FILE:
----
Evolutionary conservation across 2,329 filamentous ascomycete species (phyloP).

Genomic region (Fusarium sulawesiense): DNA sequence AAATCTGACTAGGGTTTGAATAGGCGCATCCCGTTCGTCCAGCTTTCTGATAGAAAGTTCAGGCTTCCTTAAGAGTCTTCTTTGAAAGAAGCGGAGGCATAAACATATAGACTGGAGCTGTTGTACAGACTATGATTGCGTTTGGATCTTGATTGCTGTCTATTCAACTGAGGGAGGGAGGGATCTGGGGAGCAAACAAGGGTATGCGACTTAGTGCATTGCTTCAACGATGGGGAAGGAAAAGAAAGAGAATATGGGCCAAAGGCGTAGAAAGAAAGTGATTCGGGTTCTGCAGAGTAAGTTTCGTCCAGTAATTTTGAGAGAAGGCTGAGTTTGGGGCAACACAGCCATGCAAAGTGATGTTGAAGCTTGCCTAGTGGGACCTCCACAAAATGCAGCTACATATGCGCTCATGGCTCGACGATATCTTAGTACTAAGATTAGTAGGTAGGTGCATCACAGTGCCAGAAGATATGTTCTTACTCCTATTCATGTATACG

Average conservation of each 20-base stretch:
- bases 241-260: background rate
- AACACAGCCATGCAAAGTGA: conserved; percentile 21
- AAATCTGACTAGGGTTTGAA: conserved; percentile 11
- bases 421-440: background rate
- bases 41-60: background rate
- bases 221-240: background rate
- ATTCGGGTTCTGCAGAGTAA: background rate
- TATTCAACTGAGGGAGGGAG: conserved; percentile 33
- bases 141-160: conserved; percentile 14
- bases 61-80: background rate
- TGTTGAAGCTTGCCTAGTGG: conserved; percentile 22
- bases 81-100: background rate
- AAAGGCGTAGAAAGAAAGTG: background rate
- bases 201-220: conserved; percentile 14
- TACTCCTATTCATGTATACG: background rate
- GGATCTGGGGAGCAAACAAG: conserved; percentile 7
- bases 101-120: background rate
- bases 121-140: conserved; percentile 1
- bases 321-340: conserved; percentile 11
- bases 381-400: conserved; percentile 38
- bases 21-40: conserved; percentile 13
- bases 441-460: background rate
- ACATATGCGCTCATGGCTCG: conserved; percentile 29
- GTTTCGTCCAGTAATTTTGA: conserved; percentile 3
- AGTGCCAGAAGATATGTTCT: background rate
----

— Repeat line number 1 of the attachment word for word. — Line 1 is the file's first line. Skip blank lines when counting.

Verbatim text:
Evolutionary conservation across 2,329 filamentous ascomycete species (phyloP).